If you’ve found this article, you or someone you care about is probably dealing with daily foot pain. While there is the normal variety of reasons why a foot might heart, in the online world, you will find that the terms “foot pain” and “plantar fasciitis” are treated as direct synonyms. Articles about foot pain almost always include this condition and those who suffer from it find themselves doing a lot of internet searching. The reason for this is because plantar fasciitis is the most common reason for a foot to hurt without an obvious cause like a recent injury and for long-term foot pain that doesn’t go away within a usual recovery time.
If you, a friend, or a loved one has been experiencing sharp foot pain along the bottom and heel of one or both feet every time you step down, chances that the cause is plantar fasciitis.
What is Plantar Fasciitis?
To understand this condition, it’s important that you have an idea of how the inside of a foot works. Your foot is a marvel of organic engineering made up of 26 bones, 33 joints, and more than 100 muscles, tendons, and ligaments. The entire structure is designed to not only support your weight but also to keep you on balance and hold your legs at an angle that is good for your posture. This is done through tension created by a thick band of tissue known as the plantar fascia which connects to the base of your toes, wraps around the underside of your heel, and connects to the muscles in your calf.
This is what holds your foot arch aloft to provide shock absorption. If it is loose, then you are more likely to have flat feet, also known as collapsible arches or pes planus. If it is too tight, you will have high arches, also known as pes cavus. Both conditions make you more susceptible to Plantar Fasciitis.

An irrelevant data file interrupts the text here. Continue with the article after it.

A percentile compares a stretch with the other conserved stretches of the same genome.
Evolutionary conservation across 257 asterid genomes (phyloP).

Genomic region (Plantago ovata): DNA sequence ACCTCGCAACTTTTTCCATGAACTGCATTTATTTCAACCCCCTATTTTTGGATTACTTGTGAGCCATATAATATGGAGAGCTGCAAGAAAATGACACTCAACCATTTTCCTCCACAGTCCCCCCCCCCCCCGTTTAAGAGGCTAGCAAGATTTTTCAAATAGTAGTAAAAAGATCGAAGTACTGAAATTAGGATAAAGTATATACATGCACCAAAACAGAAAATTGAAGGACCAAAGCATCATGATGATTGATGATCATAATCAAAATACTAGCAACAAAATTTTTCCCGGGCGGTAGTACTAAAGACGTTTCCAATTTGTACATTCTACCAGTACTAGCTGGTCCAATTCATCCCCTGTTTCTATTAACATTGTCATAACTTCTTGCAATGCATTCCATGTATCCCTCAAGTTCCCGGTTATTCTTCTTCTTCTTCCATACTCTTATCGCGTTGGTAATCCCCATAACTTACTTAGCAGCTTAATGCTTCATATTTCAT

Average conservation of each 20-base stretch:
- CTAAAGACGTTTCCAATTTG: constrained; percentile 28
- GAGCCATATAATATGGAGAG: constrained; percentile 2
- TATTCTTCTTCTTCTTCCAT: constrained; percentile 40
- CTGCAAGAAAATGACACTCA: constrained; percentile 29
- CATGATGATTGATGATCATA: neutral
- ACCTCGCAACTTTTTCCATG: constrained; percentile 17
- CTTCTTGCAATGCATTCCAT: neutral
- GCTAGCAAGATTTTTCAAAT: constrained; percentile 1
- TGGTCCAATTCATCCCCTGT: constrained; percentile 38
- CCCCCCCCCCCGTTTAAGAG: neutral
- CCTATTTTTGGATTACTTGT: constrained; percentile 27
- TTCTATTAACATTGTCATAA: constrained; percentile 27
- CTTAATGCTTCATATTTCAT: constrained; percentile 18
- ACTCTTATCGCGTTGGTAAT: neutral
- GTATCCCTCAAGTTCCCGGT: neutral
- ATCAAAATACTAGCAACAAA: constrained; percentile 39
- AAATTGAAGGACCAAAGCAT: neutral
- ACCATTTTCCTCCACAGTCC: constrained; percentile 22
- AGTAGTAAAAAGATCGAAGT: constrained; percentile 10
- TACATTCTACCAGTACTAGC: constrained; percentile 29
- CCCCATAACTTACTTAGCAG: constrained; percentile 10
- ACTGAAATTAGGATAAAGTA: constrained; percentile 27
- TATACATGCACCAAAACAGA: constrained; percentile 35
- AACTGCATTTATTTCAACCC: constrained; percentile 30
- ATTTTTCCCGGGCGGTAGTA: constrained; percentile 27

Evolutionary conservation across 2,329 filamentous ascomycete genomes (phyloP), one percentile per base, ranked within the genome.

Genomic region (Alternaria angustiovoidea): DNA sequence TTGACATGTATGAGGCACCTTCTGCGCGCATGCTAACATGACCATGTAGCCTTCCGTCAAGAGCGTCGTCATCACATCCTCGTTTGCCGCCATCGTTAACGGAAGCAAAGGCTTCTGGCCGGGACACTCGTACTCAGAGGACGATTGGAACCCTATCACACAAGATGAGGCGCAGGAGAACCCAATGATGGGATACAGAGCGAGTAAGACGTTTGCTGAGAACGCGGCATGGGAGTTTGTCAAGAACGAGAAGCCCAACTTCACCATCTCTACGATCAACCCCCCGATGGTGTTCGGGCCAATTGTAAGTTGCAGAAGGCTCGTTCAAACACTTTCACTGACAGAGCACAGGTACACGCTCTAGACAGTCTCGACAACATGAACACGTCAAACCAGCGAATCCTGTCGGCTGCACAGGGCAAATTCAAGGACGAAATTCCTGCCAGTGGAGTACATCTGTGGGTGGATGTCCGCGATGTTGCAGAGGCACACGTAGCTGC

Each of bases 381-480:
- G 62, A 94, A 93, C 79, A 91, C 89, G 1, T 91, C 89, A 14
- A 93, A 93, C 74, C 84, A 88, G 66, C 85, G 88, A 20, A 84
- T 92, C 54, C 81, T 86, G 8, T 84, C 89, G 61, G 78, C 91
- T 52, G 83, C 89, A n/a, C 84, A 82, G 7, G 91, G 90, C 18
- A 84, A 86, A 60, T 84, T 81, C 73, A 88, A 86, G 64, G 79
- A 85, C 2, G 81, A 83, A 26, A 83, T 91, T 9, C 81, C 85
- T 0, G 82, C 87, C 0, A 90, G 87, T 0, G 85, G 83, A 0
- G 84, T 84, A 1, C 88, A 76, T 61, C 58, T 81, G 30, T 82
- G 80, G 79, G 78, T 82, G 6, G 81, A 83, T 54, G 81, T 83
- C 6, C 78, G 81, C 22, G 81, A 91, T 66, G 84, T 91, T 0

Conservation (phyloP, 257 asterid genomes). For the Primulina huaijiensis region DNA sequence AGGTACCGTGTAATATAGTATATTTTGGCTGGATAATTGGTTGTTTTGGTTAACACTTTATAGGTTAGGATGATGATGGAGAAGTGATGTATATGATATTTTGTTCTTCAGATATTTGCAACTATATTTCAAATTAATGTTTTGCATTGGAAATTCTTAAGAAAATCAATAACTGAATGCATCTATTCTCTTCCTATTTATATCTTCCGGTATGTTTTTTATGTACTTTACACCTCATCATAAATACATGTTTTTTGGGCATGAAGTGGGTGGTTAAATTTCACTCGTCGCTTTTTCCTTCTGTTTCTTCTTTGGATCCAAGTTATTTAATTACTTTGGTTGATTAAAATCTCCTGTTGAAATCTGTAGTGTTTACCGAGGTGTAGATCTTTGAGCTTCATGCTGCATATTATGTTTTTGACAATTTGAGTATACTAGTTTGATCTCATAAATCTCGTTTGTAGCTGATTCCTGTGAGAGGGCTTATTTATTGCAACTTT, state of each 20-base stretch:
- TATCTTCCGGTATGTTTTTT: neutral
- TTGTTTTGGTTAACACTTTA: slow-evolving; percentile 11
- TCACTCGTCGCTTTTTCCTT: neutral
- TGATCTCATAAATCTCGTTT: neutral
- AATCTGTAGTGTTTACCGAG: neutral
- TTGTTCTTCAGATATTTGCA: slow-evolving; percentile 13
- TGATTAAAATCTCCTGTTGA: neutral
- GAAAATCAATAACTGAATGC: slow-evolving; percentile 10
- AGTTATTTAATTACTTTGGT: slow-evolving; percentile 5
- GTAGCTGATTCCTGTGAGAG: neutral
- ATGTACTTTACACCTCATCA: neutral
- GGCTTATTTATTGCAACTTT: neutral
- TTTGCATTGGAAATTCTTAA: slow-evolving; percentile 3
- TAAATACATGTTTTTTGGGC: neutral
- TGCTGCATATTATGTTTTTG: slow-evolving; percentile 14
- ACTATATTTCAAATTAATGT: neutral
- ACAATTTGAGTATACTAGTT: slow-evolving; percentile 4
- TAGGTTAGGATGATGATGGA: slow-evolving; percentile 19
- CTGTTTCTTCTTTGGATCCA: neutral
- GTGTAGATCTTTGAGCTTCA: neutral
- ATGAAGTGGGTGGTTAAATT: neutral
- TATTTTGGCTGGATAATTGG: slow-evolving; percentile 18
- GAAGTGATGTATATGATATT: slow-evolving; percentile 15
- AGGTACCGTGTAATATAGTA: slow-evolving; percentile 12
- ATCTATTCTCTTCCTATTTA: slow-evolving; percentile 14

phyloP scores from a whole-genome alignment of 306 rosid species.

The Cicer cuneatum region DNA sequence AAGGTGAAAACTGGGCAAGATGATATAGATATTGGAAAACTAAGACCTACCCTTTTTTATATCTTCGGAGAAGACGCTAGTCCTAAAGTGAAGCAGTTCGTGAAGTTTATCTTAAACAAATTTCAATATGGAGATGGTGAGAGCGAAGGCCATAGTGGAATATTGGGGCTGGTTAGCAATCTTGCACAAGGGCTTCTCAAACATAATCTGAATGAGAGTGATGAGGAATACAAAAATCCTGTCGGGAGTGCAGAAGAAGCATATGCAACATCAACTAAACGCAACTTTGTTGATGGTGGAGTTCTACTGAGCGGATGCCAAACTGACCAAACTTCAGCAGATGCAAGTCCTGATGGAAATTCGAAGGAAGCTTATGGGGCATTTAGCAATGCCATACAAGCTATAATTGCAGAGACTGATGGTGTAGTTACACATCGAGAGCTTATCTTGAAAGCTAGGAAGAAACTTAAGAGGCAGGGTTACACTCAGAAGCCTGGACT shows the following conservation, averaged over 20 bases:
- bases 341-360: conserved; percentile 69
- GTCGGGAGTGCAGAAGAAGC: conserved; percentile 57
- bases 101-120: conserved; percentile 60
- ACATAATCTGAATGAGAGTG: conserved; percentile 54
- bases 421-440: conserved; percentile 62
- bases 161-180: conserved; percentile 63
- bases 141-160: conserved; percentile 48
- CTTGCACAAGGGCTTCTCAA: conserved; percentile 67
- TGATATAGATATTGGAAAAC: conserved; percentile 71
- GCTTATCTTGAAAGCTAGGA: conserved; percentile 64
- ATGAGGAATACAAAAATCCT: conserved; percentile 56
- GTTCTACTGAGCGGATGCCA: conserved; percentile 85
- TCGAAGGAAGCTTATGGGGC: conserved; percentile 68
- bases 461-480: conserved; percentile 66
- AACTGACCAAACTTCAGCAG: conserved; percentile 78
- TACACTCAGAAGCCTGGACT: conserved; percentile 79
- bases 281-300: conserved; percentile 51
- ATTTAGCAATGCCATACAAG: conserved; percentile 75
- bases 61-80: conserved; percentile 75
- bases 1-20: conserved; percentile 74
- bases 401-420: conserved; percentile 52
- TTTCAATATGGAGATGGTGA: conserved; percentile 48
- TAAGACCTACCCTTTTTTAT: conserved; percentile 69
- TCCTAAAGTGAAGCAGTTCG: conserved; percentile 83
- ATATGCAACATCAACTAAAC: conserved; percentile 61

The condition itself occurs when your plantar fascia becomes agitated, inflamed or stretched too far, often as a result of heavy steps and repetitive impacts. This means that the condition is more common in athletes who run, people who go barefoot or wear insufficiently supportive shoes, and people who are overweight, as each situation will tend to put more wear and tear on the bottoms of your heels where the impact is most likely to occur.
Why Plantar Fasciitis Hurts
For most people who develop plantar fasciitis, the actual cause doesn’t really hurt. You perceive it as your normal walking or running activities. The problem is that each impact does a little bit more damage. Plantar fasciitis happens when you do enough cumulative damage that you can finally start to feel the negative results. What most people don’t realize is that this comes in two forms, stretching out your arches pressure or impacts on the heel from insufficient cushioning.
The pain from plantar fasciitis occurs only after the band of tissue starts to swell from the damage. This swelling creates tenderness and pressure in the foot that becomes intolerant to additional pressure. The problem is that unlike normal muscles and tendons, plantar fascia doesn’t stop swelling or heal from damage the same way. In fact, for many people it never returns to an undamaged state no matter how gently you treat your feet or how little you try to walk, though you can reduce the symptoms with time and treatment. This means that your plantar fascia remains inflamed and the condition gets worse when other conditions cause further tightness or impacts.
Why It Hurts More after Resting
For most injuries, resting is the ideal way to recover and encourage the tissue to heal. However, if you suffer from plantar fasciitis, you have probably notice that it actually tends to hurt more after sleeping or long periods of sitting and keeping off your feet. The reason for this is because the plantar fascia is connected to the calf muscle which tightens when you rest, thus pulling the plantar fascia tighter as well. When your plantar fascia is both swollen and pulled too tightly, each step results in a greater impact and you may experience pain from pulling the taut tissue.
Fortunately, you can reduce the pain of these first few steps by taking a moment or two to stretch out your calves and the bottoms of your feet before rising. You can straighten your legs and flex your toes back for a simple stretch or lay the affected foot over the opposite knee then stretch and roll it manually with your hands. It may also help to massage the bottom of your foot to warm up and relax the plantar fascia.